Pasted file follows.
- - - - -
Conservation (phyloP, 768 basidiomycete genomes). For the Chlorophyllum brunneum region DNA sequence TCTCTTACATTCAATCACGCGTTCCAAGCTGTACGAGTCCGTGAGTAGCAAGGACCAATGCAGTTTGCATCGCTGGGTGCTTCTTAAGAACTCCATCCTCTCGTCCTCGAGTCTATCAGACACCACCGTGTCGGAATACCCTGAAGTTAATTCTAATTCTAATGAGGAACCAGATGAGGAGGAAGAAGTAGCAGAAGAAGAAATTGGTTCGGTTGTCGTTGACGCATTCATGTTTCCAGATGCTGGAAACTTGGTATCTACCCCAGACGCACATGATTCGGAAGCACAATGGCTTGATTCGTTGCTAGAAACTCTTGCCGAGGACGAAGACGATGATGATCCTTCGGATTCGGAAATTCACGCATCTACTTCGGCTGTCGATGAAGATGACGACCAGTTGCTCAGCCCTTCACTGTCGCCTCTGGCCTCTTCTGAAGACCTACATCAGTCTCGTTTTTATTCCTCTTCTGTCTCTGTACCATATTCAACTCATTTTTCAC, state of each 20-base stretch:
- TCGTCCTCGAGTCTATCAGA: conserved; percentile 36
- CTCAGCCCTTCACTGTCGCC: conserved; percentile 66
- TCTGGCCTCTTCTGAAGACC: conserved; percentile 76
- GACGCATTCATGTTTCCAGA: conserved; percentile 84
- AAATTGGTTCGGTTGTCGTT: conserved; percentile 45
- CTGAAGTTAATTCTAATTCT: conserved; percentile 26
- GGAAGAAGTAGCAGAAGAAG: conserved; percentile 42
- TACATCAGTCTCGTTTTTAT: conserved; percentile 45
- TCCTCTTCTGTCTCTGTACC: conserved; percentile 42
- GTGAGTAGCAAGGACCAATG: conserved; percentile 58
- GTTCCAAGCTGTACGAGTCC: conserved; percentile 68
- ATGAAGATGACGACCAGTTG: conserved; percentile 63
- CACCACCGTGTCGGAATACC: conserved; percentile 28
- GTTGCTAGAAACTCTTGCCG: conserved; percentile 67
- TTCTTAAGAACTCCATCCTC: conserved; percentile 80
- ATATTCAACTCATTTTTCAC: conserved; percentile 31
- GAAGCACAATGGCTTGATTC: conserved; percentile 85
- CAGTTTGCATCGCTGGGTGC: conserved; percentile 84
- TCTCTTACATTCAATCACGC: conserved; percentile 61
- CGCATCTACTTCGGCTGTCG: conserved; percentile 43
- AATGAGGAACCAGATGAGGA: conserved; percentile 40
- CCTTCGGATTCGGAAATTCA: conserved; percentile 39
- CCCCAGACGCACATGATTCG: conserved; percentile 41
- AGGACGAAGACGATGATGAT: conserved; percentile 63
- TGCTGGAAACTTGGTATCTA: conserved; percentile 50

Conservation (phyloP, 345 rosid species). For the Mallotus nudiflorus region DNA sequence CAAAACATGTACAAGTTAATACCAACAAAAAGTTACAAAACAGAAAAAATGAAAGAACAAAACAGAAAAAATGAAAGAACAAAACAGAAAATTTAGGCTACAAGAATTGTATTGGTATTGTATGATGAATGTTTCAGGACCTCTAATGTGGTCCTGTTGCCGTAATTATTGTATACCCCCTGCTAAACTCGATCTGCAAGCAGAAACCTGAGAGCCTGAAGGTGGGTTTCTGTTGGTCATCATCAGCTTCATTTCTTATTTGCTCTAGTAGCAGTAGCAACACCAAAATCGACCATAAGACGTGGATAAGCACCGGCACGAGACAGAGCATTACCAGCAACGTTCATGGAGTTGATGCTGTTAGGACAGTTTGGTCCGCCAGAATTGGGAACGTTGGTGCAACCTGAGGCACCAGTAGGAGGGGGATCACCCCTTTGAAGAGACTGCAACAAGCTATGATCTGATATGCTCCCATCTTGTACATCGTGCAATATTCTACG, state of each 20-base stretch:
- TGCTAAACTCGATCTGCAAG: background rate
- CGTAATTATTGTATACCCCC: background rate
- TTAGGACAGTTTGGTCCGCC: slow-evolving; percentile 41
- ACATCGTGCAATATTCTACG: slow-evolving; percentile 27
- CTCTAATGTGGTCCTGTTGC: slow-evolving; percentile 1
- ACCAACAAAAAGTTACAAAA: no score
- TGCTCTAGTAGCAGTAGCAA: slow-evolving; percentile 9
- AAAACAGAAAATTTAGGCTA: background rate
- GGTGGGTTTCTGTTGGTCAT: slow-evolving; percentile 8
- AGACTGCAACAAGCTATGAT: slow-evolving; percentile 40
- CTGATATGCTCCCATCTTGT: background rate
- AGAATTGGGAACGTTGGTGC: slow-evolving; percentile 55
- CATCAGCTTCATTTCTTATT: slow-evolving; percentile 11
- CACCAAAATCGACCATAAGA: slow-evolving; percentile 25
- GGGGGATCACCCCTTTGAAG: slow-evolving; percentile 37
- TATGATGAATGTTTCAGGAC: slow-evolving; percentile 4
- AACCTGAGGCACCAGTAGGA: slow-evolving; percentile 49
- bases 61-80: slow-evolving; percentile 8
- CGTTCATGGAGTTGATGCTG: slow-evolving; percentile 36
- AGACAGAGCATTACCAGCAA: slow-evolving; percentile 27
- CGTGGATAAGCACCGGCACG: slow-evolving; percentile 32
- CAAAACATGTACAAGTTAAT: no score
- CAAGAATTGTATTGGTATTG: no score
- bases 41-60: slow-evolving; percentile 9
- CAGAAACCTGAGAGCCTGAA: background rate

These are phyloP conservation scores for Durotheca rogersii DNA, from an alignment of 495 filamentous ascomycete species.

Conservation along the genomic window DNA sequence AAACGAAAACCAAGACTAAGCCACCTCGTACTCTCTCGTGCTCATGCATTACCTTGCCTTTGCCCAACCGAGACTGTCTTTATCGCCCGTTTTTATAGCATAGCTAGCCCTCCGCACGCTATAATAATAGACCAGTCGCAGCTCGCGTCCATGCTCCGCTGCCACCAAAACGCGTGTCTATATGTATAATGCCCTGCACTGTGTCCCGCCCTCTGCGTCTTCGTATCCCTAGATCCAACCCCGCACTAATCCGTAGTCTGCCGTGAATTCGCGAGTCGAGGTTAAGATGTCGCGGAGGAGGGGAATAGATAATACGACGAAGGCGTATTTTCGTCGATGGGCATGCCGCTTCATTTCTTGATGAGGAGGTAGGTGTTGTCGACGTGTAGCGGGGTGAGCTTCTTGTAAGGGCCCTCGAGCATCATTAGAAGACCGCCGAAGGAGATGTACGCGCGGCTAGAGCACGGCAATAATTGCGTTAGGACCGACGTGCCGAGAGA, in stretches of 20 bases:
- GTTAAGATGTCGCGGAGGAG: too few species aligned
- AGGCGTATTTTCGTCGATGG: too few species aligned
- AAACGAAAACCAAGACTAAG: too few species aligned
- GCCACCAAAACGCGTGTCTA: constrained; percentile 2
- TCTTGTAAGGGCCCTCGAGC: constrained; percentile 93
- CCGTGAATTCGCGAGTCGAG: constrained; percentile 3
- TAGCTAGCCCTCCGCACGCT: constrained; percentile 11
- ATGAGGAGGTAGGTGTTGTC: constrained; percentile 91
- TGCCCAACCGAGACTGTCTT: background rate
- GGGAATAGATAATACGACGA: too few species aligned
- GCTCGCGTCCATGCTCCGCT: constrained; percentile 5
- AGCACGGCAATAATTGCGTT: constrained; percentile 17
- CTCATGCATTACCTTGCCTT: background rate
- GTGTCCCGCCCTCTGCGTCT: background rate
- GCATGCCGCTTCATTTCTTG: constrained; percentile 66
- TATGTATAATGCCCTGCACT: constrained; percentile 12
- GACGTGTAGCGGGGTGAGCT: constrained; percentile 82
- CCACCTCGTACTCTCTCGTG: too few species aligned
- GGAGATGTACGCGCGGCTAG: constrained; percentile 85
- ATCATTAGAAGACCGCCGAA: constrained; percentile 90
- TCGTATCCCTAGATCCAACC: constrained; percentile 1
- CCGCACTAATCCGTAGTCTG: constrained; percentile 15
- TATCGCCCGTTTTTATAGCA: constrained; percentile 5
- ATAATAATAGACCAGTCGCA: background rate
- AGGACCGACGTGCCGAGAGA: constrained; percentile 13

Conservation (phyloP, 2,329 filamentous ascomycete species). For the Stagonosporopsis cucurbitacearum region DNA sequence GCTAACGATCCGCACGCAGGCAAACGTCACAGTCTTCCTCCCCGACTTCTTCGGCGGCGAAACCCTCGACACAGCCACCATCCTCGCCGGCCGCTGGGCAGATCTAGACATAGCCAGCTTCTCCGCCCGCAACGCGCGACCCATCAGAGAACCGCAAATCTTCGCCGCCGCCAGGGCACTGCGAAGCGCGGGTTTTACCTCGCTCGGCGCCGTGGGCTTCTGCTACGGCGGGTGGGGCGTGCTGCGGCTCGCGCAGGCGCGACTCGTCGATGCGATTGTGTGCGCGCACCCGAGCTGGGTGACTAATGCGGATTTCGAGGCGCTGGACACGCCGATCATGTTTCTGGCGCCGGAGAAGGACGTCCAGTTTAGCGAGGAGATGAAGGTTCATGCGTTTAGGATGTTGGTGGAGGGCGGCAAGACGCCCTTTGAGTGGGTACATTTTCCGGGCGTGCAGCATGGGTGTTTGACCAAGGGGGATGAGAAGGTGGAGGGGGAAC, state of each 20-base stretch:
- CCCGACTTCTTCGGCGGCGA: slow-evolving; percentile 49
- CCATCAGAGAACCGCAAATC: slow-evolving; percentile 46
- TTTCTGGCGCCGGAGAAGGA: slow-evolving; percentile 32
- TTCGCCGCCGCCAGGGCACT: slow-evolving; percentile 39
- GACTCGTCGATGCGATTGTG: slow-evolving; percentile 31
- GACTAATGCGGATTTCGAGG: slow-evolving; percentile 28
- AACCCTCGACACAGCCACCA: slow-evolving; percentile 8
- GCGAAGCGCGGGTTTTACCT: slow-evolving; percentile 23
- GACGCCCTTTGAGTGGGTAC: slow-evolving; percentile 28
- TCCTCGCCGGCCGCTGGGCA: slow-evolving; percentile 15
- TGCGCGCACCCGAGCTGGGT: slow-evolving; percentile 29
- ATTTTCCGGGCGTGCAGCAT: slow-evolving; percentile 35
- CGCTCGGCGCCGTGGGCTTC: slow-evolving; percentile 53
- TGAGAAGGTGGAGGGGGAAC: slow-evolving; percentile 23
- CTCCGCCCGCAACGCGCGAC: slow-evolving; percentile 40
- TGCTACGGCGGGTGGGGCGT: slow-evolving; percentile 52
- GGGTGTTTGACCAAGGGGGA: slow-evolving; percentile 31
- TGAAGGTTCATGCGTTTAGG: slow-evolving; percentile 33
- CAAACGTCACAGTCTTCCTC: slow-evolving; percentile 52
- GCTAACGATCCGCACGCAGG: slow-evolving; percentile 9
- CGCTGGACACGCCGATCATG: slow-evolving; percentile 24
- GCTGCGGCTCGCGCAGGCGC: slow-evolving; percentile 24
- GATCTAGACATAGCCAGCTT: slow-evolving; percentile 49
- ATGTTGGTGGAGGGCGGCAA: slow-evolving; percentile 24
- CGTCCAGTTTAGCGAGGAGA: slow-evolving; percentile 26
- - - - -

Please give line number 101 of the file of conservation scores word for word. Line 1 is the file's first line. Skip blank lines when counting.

- CGCTGGACACGCCGATCATG: slow-evolving; percentile 24